Saying No, Saying Yes

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Throughout July we’re taking an in-depth look at Proverbs, the Bible’s one-of-a-kind book about our never-ending need for wisdom.

Odysseus, the hero of Homer’s epic poem Odyssey, had to fight his way past innumerable obstacles to return home after the battle of Troy.

One of the most daunting was the Island of the Sirens.  Its resident half-bird, half-female creatures were renowned for their songs, which lured transfixed sailors to their deaths on the island’s rocky shores.

Odysseus determined that he would hear that singing for himself.  He instructed his crew to lash him to the mainmast of their ship and to plug their own ears with beeswax.  He told them to keep rowing and to keep him tied up, regardless of what he might say to them.

The precautions paid off.  Odysseus, insane with longing, begged his friends to release him.  But they ignored his pleas and rowed to safety.

All of us should be so fortunate to be surrounded by people who will “lash us to the mast” when we become temporarily insane.

That’s the gist of Proverbs chapters 5-7, where a father warns his sons to avoid extramarital sexual liaisons – encounters that he foresees will shipwreck their lives.  They must avoid “the strange woman” (that’s the literal Hebrew term), which usually shows up in English translations as “the adulterous woman.” 

We read in 5:7-9, “Now then, my sons, listen to me; do not turn aside from what I say.  Keep to a path far from her, do not go near the door of her house, lest you lose your honor to others and your dignity to one who is cruel.”  Proverbs 7, in particular, describes the consequences of a young man who crosses relational lines, only to realize that his life will never again be the same. 

Here we need to pause and affirm that it’s important to bring these texts into the cultural milieu of the 21st century.  Proverbs isn’t For Men Only – as if the world is a sexual minefield of wayward women, and males are somehow victims-in-waiting.  Author and theologian Alice Ogden Bellis, for instance, has creatively suggested how this counsel might read if a mother were mentoring her daughters:

“Do not be misled by handsome faces, by beautiful bodies, by the right clothes, or the correct manners.  Especially do not be deluded by flatterers who tell you that you are beautiful (of course you are!) and then ask you to give them your body or your soul… Rather spend your time with men of substance and worth.  A good man is hand to find, but he is more precious than jewels.”

When faced with the siren songs that seem to be coming from every direction in our culture, what can we do?

We begin by saying No to relational compromises.  But that happens only if we affirm that it’s both possible and healthy for human beings to say No. 

Even the most open-minded social critics were taken aback in the early 90s when film director Woody Allen initiated an affair with Soon-Yi Previn, the adopted daughter of his former girlfriend Mia Farrow.  He was 57, she was 21.  Ultimately the pair married.  Allen later explained to an interviewer that he really had no choice in the matter: “The heart wants what it wants.”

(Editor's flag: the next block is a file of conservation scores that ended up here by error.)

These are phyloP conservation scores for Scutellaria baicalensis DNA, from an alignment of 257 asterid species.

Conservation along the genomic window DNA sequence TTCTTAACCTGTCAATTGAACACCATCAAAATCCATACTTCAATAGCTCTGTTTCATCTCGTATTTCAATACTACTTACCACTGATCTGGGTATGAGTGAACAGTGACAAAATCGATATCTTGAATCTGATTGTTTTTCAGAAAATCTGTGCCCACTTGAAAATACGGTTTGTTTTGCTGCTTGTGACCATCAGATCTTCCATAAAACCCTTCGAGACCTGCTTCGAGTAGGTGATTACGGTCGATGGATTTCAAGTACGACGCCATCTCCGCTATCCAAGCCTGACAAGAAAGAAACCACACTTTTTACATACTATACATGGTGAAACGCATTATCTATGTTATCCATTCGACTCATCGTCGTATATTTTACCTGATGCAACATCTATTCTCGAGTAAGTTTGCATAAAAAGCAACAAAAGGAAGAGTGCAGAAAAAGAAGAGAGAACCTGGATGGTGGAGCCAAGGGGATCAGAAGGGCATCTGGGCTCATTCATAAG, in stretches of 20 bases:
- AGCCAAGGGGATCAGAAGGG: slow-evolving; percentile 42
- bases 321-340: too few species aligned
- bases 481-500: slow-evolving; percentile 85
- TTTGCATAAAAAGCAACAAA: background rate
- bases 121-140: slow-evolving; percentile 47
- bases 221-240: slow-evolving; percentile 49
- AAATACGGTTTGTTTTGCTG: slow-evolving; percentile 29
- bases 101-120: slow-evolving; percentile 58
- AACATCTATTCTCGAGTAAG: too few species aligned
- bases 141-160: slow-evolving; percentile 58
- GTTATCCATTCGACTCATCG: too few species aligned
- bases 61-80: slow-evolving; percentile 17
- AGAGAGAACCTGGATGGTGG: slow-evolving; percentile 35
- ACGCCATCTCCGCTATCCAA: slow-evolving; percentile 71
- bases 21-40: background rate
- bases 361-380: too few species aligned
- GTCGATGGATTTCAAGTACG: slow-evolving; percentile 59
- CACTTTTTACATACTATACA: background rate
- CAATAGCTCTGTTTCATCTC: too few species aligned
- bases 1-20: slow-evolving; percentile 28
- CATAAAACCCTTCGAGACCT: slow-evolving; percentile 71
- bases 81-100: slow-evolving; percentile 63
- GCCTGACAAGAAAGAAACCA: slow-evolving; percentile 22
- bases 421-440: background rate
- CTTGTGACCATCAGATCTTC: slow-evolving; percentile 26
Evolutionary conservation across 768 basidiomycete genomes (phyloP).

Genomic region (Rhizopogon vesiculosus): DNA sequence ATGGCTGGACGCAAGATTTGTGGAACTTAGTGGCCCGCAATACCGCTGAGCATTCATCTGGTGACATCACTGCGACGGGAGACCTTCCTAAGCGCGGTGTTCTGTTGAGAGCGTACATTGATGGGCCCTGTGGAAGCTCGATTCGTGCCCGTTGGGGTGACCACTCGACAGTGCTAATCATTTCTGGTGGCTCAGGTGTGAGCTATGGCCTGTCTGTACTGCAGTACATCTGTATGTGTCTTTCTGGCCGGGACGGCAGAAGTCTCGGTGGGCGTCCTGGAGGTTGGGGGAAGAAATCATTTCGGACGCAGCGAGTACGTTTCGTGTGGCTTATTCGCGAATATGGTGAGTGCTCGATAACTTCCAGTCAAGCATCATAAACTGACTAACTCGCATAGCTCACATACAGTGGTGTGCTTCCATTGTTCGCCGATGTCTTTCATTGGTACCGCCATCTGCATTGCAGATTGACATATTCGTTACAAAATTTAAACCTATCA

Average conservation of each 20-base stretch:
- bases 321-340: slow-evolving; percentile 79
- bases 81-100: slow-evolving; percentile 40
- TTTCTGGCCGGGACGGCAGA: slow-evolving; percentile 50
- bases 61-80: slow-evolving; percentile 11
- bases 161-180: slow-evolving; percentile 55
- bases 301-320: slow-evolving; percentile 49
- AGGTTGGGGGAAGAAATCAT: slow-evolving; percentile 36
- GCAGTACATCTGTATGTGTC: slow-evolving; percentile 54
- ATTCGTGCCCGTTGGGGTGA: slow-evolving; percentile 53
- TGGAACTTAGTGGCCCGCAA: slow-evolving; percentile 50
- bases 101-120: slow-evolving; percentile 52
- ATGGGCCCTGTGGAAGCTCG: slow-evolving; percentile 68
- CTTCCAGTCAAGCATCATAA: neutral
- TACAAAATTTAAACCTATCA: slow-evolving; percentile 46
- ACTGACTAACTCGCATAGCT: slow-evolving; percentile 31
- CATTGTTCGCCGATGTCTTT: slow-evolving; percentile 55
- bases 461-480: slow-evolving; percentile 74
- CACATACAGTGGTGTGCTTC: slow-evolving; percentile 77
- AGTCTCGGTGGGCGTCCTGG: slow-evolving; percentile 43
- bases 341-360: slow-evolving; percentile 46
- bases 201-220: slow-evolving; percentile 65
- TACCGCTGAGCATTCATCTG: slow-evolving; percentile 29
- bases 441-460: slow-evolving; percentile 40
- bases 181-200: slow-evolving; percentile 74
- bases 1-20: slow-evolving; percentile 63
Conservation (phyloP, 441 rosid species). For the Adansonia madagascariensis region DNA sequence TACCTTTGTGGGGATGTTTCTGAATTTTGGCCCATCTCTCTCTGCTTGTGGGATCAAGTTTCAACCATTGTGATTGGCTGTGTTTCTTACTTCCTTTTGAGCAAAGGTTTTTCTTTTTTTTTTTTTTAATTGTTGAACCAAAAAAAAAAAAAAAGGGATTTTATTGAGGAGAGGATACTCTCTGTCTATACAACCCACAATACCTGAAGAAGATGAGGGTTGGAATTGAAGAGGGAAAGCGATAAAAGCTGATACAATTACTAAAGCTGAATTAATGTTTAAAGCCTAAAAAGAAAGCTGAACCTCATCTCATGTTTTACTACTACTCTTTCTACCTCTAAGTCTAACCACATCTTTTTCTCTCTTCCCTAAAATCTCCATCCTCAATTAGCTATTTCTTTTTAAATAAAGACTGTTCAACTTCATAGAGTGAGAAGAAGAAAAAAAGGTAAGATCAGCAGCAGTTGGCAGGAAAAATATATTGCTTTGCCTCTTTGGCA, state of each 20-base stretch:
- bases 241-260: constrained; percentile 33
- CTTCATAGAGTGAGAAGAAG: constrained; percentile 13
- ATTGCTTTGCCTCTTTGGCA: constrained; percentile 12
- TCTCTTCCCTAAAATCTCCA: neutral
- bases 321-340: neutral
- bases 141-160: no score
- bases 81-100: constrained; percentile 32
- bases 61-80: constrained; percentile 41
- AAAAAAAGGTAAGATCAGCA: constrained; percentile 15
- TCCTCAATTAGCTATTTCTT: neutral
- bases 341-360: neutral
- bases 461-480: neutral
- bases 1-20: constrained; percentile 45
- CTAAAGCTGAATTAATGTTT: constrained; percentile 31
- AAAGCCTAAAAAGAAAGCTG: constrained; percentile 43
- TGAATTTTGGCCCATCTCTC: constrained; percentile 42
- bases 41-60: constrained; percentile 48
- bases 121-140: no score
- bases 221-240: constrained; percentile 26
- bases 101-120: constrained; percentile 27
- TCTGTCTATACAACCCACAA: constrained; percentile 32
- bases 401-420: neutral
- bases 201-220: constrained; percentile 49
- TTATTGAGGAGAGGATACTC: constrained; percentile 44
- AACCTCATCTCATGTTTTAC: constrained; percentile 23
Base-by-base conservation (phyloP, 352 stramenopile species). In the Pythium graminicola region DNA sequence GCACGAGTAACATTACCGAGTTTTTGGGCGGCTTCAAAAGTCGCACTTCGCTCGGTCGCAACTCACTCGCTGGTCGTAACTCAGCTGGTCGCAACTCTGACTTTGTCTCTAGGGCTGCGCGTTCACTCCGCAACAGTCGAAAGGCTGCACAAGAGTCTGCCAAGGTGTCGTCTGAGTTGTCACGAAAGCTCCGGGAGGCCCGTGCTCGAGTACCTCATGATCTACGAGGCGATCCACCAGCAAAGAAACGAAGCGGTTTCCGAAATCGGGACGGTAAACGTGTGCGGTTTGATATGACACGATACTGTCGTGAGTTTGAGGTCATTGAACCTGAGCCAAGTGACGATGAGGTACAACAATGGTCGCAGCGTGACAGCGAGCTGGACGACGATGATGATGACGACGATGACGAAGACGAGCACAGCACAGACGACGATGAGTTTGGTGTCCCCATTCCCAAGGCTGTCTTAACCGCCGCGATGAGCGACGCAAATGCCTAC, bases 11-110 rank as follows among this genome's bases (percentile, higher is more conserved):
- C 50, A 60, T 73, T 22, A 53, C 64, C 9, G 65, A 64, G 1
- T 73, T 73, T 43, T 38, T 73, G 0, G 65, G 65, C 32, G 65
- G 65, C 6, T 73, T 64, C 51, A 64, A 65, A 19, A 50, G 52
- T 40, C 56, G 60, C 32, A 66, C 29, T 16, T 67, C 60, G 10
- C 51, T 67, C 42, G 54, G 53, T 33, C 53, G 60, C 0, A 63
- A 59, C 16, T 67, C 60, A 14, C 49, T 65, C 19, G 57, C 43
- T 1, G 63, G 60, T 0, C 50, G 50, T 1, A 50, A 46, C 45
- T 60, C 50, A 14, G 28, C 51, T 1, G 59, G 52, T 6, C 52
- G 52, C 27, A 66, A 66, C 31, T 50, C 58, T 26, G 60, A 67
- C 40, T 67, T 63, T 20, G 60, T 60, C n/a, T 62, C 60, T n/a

Yes, the heart does want a great many things.  But that doesn’t mean we are helplessly obligated or genetically predisposed to pursue every desire.  We don’t have to be, as Proverbs 7:22 puts it, “like an ox going to the slaughter, like a deer stepping into the noose.”

It’s possible to say No.  But it’s equally important that we choose to say Yes.

Yes to what?

We begin by affirming God’s good gift of sexuality.  Then we say Yes to surrounding ourselves with a small cadre of friends and accountability partners who will tie us to the mast, like Odysseus – people who will help us think straight when we’re in danger of losing our minds.   

In a culture that wonders if regular people can actually stay married, we also say Yes to keeping lifetime promises.  A 2002 study by Linda Waite and colleagues (“Does Divorce Make People Happy?”) reveals that two-thirds of unhappy marriages will become happy within five years if the spouses can somehow make it through the tough times – closing their ears to the siren songs that dangle the promise of “someone who will love me for who I really am, if I can just become free,” or advertise “a partner who won’t turn out like all the rest.”

The bottom line is that Yes is almost always a stronger word than No.

Since 1975 visitors to the St. Louis Zoo have reveled in Big Cat Country, a spectacular set of exhibits featuring lions, leopards, and other plus-size felines.  A few years back a pair of young moms came to the zoo with their preschool-age children.  A pair of brothers, excited about the giant cats, ran ahead to get a better look.  Their mom looked up in horror to see that they had somehow managed to squeeze past some barriers.  Nothing stood between them and a huge tiger. 

Instead of screaming, “Boys, no!” she responded brilliantly.  “Come give Mommy a hug!”  The boys, drawn by her love, immediately stepped back from disaster. 

It’s good to say No to what we want to avoid.  But it’s even more powerful to say Yes to things that are better.   

With God’s grace and help in such matters, our relational struggles can be transformed into the kind of odysseys we’ll never regret.